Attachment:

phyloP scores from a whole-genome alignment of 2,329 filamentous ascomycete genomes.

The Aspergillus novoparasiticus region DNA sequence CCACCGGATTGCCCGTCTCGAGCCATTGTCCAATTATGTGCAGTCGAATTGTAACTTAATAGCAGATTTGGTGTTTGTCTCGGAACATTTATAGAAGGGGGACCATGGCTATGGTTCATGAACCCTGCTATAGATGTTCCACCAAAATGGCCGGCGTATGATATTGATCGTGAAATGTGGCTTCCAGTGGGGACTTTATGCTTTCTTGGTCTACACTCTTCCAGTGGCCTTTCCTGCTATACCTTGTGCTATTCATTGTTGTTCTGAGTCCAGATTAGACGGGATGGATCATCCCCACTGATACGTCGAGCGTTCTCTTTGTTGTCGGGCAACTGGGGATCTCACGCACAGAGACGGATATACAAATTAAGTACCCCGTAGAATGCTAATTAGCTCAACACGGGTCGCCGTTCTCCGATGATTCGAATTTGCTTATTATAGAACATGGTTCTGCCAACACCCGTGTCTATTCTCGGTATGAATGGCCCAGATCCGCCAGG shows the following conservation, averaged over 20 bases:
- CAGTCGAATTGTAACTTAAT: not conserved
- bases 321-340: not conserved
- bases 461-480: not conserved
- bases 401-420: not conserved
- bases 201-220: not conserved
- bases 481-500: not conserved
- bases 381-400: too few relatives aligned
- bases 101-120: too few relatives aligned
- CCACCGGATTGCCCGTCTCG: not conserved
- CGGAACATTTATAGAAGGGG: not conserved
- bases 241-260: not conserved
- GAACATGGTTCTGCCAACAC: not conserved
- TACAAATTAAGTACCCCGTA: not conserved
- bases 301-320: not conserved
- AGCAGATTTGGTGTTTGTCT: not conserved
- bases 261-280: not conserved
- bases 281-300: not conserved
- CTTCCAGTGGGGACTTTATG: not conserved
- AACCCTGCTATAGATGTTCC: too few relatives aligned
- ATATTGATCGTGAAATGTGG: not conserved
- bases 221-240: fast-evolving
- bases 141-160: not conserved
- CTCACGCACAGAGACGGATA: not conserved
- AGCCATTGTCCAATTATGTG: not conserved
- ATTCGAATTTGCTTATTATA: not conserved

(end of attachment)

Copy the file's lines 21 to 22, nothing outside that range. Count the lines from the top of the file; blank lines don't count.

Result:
- AACCCTGCTATAGATGTTCC: too few relatives aligned
- ATATTGATCGTGAAATGTGG: not conserved